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Network Connection

By Dr. Philip Baczewski, Director of  Academic Computing and User Services

Off the Wire

My friend's young son once claimed the ability to read his own mind. I guess I can claim the ability to predict my own future and be reasonably accurate. Back in August of 2004 in this column I stated, "I imagine that my next phone will have more characteristics of a PDA (some phones already do). My ideal phone would have Bluetooth (if the security improves) to sync with my Macintosh OS X system...."

I recently became the proud owner of a Palm Treo 650 which meets most of the requirements I imagined so long ago in 2004. It's a PDA and a cell phone. Bluetooth security has improved. The phone has a decent web browser and an OK camera. It plays music and shows video. It synchronizes with my Mac OS X system (for the extra charge of third-party software from And my cellular provider has "some reasonably fast Internet service" that let's me access "real" web pages on a teeny-tiny screen.

This acquisition gets me down to only one piece of electronics that I have to carry in order to feel connected in this wired age. I can maintain a calendar that is synced to our UNT GroupWise system, and I can read my e-mail from just about anywhere. Instead of just those text-based WAP pages, I now have a browser available to display most pages on the web.

The advantage to using cellular service for my remote connectivity is the relative ubiquity of today's cellular networks. WiFi networks found in coffee shops or airports are great for connecting your e-mail if you are caffinating or flying, but less convenient if you find yourself at a child's soccer practice or even in the grocery store wanting to know recipe ingredients for the night's meal.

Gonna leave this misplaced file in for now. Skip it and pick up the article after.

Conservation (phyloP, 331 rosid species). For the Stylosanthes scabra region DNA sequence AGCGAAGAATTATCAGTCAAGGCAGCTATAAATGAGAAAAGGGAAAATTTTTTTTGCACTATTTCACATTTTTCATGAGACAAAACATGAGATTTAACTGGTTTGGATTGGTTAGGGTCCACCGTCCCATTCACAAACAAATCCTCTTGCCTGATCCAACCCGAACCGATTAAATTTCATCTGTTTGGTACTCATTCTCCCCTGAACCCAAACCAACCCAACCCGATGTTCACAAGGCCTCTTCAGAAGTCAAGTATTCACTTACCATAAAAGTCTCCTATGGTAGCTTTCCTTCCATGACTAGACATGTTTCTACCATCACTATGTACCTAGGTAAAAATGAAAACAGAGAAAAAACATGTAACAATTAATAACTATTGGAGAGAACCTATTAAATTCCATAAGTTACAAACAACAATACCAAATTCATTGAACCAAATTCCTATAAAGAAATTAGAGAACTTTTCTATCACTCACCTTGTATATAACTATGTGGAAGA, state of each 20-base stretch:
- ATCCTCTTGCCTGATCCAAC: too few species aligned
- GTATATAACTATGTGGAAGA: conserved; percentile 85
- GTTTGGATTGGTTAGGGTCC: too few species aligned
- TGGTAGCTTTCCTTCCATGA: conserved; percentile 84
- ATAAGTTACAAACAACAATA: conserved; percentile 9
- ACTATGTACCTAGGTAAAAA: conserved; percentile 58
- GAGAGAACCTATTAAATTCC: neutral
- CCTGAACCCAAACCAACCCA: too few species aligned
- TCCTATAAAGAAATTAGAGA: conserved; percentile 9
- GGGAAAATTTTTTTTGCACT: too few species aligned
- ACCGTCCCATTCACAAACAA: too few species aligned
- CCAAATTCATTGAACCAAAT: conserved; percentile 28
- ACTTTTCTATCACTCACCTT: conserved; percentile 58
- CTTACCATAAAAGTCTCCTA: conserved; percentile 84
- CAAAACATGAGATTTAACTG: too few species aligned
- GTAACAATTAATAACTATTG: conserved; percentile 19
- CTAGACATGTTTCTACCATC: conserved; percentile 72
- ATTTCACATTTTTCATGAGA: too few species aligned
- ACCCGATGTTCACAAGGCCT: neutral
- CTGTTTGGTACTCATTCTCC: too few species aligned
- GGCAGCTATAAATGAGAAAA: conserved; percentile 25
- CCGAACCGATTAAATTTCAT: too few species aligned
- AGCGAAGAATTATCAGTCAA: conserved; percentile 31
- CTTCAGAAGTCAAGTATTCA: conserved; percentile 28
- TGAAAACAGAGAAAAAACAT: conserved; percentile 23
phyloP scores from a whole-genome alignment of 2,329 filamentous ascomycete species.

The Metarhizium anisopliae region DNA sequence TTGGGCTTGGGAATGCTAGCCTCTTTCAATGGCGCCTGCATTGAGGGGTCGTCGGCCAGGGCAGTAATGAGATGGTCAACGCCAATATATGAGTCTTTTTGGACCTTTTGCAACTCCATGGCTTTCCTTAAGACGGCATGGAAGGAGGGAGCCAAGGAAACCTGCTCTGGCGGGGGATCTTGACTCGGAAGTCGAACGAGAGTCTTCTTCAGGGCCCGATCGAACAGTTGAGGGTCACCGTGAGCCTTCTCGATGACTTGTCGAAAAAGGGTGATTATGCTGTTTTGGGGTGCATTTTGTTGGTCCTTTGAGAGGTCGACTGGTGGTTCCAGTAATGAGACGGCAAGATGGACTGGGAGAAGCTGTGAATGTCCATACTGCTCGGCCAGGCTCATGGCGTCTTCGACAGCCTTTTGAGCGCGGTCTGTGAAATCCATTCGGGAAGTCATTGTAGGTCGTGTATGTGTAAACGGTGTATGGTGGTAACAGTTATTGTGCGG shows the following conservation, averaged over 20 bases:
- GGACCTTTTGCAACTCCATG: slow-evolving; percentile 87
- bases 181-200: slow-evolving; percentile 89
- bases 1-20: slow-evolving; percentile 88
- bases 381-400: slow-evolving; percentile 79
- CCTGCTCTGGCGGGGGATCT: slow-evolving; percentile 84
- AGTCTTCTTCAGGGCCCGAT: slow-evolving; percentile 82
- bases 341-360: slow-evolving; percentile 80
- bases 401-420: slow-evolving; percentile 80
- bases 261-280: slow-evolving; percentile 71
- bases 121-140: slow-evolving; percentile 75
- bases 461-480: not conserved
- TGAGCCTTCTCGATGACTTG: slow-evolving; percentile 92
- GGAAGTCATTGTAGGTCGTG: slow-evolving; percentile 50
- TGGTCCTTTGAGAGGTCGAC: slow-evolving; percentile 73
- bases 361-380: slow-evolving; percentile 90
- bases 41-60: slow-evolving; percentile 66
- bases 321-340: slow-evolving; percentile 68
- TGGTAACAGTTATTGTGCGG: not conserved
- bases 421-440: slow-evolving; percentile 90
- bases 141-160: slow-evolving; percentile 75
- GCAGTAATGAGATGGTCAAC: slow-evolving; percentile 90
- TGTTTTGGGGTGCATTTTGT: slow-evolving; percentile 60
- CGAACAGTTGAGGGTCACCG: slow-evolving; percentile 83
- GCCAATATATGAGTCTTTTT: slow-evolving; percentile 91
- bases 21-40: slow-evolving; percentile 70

Still, the phone-PDA combination is a pretty small package. If you want the same kind of ubiquity with your favorite laptop computer, you may want to investigate EVDO . EVDO provides broadband-type access speed in metropolitan coverage areas and dialup speed elsewhere on the cellular network. It won't rival a DSL connection in terms of speed and reliability, but for that must-have mobile service without caffeine, it's an interesting new solution.

Mobile phones and service plans continue to increase in sophistication and service levels. The increased availability of data service over cellular networks has relegated WiFi to home networks and hotspots. Some cities and towns are now installing more ubiquitous WiFi networks, but these are generally either providing an alternative or the only source of broadband service in these areas. It seems that cellular is on its way to cementing its position as a mobile data as well as phone service. Now if they could only make that little screen a bit larger...


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